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Illustration by Lynn S. Schwebach of Inspiration

by Lynn S. Schwebach

The recent “Blurred Lines” copyright infringement case offers insights into the never-ending debate on how to separate artistic inspiration from stealing.

A Los Angeles federal court ruled in March 2015 that the song “Blurred Lines” copied Marvin Gaye’s 1977 hit “Got to Give It Up.” The suit ordered Pharrell Williams and Robin Thicke to pay $7.3 million to the Gaye estate.

Pharrell Williams warned the ruling could have a chilling effect on creativity. “The verdict handicaps any creator out there who is making something that might be inspired by something else,” Williams told the Financial Times.

Other artists have spoken out as well, again forcing those in the arts to ask how a mind derives inspiration and then morphs it into something entirely original.

Deriving Inspiration

Singer-songwriter Lincoln Greenhaw said, “I think that as a songwriter, you have to try and make it new—as Ezra Pound charged.”

Greenhaw refers to popular statements by the poet, such as: “Any work of art which is not a beginning, an invention, a discovery is of little worth. The very name Troubadour means a ‘finder,’ one who discovers.”

However truly stumbling on the “new” might be a doomed endeavor and artists often fail, said Greenhaw, a member of the band The Aquatic Lights. Yet “we fail honestly.”

Greenhaw’s creative process involves playing a “new” song for a colleague. If that person likes it, you expand on it. However if that person or anyone else thinks it sounds like another song, he “abandons it immediately.”

Wasteland Hop guitarist Nick Scheidies said that all artists “borrow from the songs of artists that have influenced and inspired them, consciously or not. Creativity works by bringing together existing elements in novel ways.”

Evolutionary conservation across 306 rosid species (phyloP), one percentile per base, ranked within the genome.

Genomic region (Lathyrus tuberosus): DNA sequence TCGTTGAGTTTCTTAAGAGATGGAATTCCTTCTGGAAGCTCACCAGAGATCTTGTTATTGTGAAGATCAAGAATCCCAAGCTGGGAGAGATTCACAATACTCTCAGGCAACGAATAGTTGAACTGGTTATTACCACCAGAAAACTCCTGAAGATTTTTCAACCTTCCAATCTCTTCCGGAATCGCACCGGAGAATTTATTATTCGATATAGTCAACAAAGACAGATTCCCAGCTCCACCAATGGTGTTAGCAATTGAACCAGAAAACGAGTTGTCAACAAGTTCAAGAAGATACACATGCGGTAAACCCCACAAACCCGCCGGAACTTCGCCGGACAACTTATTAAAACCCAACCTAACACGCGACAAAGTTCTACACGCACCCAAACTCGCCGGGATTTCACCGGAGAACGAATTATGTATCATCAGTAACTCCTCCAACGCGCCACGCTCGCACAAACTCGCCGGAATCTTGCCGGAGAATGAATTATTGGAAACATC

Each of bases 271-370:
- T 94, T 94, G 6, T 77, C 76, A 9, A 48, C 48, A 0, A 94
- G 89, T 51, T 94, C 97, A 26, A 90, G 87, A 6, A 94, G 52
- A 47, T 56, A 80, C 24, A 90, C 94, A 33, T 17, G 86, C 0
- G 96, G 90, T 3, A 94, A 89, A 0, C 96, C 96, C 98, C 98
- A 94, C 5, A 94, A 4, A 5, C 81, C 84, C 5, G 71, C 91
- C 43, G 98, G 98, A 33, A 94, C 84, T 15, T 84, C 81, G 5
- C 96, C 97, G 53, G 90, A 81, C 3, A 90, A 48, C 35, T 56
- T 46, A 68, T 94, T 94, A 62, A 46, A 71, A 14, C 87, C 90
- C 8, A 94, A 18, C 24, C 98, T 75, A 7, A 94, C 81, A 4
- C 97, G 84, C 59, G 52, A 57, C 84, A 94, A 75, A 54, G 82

This is why, Schiedies said, that some great composers claim that they haven’t written their songs but discovered them.

Schiedies said nobody would mistake “Blurred Lines” for the Gaye original, and yet “the groove is so similar you have to wonder if the producer or artist pinpointed “Got to Give It Up” and tried to emulate the groove exactly.”

A Fair Ruling(?)

If that’s the case, then Schiedes thinks the ruling was fair.

Valerie Lovely is an assistant professor at Berklee College of Music in Boston. She is an attorney and a musician, and she teaches classes in music business and administration. She said, as a musician, she doesn’t think this case will affect the creativity of today’s musicians.

As for her attorney “side,” however, she thinks it’s still to early to know how it will affect the music business. She believes the main issue in this case concerned the composition of the piece—not the sound recording.

In other words, what’s written on the sheet music of “Blurred Lines” shouldn’t emulate what’s on the sheet music of “Got to Give It Up.” This differs from comparing the sound recordings of the two songs, which many concede do have obvious similarities.

For now, a safe rule of thumb, she said, is if an artist is “borrowing” a bit too closely from another artist—to the point where many people hear the similarities—the safest path is to get permission.

Copy Thought Not Style

In Austin Kleon’s book, “Steal Like An Artist,” (yes, that’s really the title) Kleon advises artists to steal, but you don’t steal style, “steal the thinking behind the style. You don’t want look like your heroes, you want to see like your heroes.”

Perhaps the best advice on the topic is given by T. S. Eliot, who said: “Immature poets imitate; mature poets steal; bad poets deface what they take, and good poets make into something better, or at least something different. The good poet wields his theft into a whole of feeling which is unique, utterly different from that which it was torn.”

Inspiration, what he and other creative thinkers might be trying to say, should remain influence not plagiarism.